Sit Your Soul Down and Listen
By Jill Briscoe
Everyone seems to want to know how to hear the voice of God. On our ministry trip to Egypt, I was asked that question over and over again. It's a hot topic. People want to know: How do I hear His voice? What does it mean to listen to God? How does this work? What am I listening for? How will I know it's not just a voice in my mind, my own thoughts, or the devil?
Let me share a real situation I faced.
A while ago, I was very bothered about a problem. A dear couple had asked me for help. The problem was difficult and the more they talked, the more complicated it seemed to be. They were fighting all the time, hurting each other with angry words, making life miserable for their children, and feeling chronically anxious about everything. "We just want peace!" they said. What was at the core of it all, I wondered? Was it bad communication, unfaithfulness, or maybe money issues?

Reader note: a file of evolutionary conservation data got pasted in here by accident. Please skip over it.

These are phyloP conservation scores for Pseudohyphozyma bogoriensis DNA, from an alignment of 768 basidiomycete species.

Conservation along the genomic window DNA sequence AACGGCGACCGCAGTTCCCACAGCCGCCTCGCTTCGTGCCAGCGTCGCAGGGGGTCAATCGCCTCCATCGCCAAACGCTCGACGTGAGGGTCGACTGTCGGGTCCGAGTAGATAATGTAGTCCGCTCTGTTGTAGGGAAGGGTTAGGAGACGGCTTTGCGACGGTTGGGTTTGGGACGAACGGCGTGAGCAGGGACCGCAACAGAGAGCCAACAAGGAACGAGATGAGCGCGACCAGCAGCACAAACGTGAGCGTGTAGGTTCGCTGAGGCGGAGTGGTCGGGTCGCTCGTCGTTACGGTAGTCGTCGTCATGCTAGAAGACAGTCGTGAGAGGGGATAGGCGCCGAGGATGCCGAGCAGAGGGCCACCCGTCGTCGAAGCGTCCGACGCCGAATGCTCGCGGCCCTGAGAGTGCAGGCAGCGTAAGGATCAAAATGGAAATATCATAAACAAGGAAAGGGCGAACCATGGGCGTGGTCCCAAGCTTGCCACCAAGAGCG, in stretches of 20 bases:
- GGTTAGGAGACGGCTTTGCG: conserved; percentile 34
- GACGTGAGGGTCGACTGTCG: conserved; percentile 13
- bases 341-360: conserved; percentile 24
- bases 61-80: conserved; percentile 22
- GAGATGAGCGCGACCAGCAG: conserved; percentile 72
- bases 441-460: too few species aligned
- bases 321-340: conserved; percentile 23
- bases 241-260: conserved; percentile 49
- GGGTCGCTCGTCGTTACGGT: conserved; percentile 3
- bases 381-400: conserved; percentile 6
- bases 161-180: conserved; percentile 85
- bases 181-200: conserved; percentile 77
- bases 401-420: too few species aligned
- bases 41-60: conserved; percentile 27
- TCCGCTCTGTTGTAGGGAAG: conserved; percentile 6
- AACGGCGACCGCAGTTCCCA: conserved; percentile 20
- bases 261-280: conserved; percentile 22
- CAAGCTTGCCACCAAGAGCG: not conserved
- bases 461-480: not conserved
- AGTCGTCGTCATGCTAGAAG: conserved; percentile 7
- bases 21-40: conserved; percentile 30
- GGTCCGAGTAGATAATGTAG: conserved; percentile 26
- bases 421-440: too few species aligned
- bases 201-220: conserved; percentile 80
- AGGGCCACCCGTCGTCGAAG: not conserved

"Why did you come to me?" I asked them after they had spilled their story. "Because we think you hear the voice of God and we hoped you would pray about it for us and tell us how to fix it!" A tall order!
Well, that was fair enough. I was a Christian leader, and Christian leaders were supposed to hear the voice of God—not only for themselves, but for others. In fact, lots of people had been talking about the subject—attending seminars, teaching courses, and writing books about it.
As my friends prepared to leave, I briefly prayed with them and promised I would ask God for some insight for them. After they left, I briefly bowed my head and asked for just that, said "amen," and went out into my busy day.